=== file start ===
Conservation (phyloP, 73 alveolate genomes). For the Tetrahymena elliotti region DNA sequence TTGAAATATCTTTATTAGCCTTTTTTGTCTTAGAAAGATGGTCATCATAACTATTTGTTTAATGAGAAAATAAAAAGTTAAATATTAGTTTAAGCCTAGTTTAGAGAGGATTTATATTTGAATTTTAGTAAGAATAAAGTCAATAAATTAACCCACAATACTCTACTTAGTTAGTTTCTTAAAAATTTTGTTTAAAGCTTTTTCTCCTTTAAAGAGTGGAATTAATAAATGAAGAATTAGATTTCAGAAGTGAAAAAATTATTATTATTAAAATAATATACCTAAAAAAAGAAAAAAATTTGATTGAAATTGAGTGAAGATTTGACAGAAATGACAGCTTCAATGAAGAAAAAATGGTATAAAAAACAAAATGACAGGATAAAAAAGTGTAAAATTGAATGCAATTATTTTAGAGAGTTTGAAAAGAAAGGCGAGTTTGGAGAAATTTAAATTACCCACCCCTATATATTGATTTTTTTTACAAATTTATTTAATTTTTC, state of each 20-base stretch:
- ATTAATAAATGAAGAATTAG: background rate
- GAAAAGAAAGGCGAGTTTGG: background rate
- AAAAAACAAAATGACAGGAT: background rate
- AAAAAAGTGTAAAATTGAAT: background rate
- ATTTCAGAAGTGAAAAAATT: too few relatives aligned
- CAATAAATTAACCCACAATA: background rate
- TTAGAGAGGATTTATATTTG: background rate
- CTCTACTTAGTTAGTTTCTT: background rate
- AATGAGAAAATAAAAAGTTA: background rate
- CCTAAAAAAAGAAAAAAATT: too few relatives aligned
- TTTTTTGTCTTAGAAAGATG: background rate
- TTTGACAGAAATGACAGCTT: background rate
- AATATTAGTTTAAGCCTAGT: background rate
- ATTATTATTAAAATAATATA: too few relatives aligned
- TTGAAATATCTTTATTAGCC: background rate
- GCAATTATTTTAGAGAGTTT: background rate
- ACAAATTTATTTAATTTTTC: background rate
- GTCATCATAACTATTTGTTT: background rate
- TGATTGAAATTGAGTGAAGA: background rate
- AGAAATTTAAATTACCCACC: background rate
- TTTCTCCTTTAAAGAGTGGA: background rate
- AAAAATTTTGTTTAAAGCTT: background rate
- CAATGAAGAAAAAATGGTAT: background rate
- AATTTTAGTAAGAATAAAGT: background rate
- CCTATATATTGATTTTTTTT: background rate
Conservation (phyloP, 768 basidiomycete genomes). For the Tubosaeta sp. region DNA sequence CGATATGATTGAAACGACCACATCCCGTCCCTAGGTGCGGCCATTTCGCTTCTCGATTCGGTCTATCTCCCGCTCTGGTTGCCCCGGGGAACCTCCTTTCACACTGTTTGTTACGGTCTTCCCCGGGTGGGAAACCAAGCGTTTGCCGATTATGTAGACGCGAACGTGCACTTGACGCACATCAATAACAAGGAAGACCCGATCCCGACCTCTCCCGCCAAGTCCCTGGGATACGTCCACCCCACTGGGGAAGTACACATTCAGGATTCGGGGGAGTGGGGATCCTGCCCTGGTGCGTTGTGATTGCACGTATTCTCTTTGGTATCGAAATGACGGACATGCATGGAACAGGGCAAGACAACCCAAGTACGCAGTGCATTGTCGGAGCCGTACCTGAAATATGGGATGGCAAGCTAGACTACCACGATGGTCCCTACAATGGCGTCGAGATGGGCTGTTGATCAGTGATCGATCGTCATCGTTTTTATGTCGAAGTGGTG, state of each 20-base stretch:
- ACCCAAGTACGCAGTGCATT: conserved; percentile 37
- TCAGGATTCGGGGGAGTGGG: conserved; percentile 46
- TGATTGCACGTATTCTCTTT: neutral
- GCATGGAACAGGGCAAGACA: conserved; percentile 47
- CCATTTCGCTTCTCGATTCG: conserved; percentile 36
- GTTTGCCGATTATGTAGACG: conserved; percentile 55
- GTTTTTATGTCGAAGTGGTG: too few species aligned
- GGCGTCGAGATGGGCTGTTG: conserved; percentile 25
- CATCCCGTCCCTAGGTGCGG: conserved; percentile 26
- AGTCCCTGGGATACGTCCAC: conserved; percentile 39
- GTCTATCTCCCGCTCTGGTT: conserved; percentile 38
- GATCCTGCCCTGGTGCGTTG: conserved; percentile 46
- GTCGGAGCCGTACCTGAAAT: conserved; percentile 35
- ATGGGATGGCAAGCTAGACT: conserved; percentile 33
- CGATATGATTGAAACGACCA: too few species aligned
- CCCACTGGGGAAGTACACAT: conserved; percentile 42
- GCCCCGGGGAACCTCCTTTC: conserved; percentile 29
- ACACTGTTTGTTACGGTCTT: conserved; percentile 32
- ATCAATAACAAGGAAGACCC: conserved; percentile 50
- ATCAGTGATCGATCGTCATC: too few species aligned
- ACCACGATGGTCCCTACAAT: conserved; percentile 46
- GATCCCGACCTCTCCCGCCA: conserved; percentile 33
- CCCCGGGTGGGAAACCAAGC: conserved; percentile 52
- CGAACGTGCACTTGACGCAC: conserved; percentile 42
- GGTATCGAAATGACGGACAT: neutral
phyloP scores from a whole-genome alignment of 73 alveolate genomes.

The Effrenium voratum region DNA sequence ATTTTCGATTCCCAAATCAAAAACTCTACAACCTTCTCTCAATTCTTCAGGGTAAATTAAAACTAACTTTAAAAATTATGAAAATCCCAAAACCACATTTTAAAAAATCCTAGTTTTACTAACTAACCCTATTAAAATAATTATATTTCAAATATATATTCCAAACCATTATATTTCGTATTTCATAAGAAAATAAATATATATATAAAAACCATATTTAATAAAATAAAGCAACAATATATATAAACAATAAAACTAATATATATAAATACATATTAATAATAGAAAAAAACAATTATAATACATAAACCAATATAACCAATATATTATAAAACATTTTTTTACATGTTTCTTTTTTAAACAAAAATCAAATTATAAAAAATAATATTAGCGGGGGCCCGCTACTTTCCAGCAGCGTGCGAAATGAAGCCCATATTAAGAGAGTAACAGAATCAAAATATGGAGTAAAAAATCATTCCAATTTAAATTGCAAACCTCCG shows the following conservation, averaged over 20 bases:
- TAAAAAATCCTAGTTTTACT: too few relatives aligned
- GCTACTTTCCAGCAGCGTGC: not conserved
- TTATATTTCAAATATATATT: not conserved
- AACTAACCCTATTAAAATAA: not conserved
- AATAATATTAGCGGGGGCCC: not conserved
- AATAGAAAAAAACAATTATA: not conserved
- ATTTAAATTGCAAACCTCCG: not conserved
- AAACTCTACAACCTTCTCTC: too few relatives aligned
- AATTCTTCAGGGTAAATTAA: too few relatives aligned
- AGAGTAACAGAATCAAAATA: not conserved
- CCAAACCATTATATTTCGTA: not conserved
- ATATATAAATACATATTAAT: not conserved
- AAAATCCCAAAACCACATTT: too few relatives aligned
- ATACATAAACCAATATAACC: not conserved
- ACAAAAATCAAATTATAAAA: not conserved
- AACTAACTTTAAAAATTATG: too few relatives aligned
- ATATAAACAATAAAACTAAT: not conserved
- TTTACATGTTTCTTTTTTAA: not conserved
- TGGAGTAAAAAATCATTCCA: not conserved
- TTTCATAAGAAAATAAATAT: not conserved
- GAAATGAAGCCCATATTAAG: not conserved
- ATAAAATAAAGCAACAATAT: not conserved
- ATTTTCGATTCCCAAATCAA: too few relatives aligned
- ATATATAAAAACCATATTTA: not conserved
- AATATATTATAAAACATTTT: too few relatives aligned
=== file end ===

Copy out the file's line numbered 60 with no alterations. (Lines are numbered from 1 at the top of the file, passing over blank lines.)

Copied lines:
- AATAGAAAAAAACAATTATA: not conserved